Fight against death penalty

Fight against death penalty

Fight against death penalty

The European Union is the leading institutional actor and largest donor in the fight against death penalty worldwide.

EU Policy on death penalty

The EU holds a strong and principled position against the death penalty in all circumstances and for all cases, in accordance with the EU Strategic Framework and its related Action Plan on Human Rights and Democracy. The universal abolition of the death penalty is one of the key priorities of its Human Rights external policy, and such commitment is outlined in the EU Guidelines on Death Penalty which were the first human rights guidelines ever adopted by the Council of the European Union in 1998, subsequently updated in 2001, 2008 and 2013.

Capital punishment is inhumane, degrading and unnecessary. As a matter of fact, there is no valid scientific evidence to support that the death penalty deters crime more effectively than other punishments. Furthermore, any miscarriage of justice, which is a possibility in any judiciary no matter how advanced it is, could lead to the intentional killing of an innocent person by state authorities.

In its work towards abolition, the EU uses all its available tools of diplomacy (including statements, individual and general demarches, and human rights dialogues with third countries) and development cooperation to serve this objective. The EU can, in some countries, call for the establishment of a moratorium (the temporary suspension of executions, and more rarely of death sentences), seen as a positive first step before abolition. In countries where the death penalty is still in use, the EU can call for its use to be progressively restricted and for it to be carried out according to international minimum standards that inter alia prohibit execution of persons below 18 years of age at the time of the crime, of pregnant women or new mothers, or on mentally disabled persons (in line with ECOSOC resolution 1984/50 of 25 May 1984 on the Safeguards guaranteeing protection of the rights of those facing the death penalty).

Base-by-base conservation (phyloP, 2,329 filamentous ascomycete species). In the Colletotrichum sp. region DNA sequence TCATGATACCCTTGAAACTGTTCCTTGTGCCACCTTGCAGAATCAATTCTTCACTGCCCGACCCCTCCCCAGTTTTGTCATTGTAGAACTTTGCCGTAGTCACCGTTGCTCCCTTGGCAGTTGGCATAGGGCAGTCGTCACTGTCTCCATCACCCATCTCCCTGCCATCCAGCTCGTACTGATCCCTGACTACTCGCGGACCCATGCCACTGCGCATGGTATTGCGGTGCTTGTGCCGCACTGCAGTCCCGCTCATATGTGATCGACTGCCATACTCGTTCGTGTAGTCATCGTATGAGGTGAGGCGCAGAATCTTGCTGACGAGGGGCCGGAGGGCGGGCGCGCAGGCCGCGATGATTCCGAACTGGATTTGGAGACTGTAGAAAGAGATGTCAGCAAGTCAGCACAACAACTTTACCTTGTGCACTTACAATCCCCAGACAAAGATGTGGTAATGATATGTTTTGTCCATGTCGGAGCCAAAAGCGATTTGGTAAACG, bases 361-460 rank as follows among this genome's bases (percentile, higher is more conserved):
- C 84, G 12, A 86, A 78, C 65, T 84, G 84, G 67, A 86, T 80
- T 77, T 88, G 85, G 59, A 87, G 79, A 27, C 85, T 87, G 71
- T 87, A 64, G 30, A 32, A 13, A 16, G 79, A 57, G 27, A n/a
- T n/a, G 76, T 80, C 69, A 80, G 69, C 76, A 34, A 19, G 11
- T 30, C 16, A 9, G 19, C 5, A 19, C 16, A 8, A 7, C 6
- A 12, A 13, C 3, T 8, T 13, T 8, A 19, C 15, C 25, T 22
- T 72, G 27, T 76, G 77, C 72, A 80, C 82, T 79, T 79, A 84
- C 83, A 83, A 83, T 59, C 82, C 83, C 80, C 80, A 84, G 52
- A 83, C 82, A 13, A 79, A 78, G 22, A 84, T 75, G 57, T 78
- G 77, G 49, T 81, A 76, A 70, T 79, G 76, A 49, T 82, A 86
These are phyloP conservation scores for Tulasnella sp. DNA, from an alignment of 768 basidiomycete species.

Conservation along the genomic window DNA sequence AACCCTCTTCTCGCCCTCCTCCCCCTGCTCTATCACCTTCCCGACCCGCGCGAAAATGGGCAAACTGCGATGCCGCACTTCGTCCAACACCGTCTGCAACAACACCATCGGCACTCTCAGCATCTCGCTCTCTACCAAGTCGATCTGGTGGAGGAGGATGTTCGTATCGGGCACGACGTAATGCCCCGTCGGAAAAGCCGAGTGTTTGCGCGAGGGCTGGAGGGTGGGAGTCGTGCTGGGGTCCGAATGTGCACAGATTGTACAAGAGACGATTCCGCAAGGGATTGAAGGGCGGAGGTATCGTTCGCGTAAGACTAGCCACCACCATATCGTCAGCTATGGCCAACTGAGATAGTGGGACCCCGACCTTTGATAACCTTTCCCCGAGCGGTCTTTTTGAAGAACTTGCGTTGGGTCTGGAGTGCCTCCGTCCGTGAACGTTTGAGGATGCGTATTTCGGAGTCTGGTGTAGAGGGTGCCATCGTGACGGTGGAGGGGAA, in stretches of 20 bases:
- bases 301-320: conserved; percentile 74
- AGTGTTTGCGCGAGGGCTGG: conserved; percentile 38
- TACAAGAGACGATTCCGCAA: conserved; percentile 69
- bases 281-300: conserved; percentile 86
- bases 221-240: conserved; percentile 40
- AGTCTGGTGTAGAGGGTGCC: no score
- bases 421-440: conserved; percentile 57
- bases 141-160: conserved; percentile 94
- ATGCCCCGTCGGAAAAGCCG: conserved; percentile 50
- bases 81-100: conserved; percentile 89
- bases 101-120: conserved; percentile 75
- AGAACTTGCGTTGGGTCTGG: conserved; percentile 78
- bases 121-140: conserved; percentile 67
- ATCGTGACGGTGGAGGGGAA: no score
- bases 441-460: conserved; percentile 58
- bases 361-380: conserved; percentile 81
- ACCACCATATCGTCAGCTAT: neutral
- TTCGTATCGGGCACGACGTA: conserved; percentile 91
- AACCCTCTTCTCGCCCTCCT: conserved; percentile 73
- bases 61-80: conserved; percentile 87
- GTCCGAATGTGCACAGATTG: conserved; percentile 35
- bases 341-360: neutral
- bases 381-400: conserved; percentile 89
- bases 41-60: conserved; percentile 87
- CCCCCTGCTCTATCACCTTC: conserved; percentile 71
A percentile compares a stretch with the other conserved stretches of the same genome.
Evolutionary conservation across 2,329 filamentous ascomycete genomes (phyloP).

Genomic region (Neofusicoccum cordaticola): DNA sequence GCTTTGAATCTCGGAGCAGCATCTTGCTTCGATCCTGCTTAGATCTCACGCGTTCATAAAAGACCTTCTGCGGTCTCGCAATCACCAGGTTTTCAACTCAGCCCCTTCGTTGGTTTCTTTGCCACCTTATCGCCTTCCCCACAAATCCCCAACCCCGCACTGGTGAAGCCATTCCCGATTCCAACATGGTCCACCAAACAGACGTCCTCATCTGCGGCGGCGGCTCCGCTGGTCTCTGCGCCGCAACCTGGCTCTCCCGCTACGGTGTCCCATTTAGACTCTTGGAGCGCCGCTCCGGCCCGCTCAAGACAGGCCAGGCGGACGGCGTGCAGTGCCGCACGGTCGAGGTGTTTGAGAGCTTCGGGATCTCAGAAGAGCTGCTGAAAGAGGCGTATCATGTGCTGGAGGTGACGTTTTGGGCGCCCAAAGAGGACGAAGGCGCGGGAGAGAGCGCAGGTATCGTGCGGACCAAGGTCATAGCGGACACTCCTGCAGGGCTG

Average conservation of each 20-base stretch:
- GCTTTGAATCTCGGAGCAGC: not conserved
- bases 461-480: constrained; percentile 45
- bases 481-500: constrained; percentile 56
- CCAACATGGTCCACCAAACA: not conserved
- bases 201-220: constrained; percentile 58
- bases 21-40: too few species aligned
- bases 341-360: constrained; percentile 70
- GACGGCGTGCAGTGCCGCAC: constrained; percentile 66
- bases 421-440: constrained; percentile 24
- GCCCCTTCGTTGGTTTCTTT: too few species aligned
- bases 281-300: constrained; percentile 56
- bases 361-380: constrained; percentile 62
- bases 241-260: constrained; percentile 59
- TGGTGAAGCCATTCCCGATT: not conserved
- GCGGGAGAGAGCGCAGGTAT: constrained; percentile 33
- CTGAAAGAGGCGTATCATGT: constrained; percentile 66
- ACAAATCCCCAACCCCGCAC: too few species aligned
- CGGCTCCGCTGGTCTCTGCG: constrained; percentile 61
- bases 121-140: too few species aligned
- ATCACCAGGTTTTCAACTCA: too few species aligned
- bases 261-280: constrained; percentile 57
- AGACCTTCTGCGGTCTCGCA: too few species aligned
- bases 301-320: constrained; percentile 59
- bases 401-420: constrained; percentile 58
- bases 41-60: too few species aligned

The EU is also the first regional body to have adopted in 2005 rules prohibiting the trade in goods used for capital punishment (and torture and ill-treatment), as well as the supply of technical assistance related to such goods. The lists of prohibited and controlled goods are set out in Commission Implementing Regulation (EU) No 775/2014 and were amended by Regulation (EU) 2016/2134 of the European Parliament and of the Council.

EU funding to the abolition of death penalty

The political commitment of the EU in the fight against death penalty worldwide is complemented by European Commission's funding allocated to civil society organisations, in particular through the European Instrument for Democracy and Human Rights (EIDHR). This support given to civil society organisations in countries where the death penalty has not been abolished yet targets, inter alia, awareness raising through public education, campaigning, training programs for legal professionals, monitoring and documenting respect for minimum standards, support to legal reforms to abolish the death penalty, establish a moratorium or restrict its use.

From 2008 to 2016, the EIDHR has allocated more than €22 million to projects supporting the fight against death penalty around the world.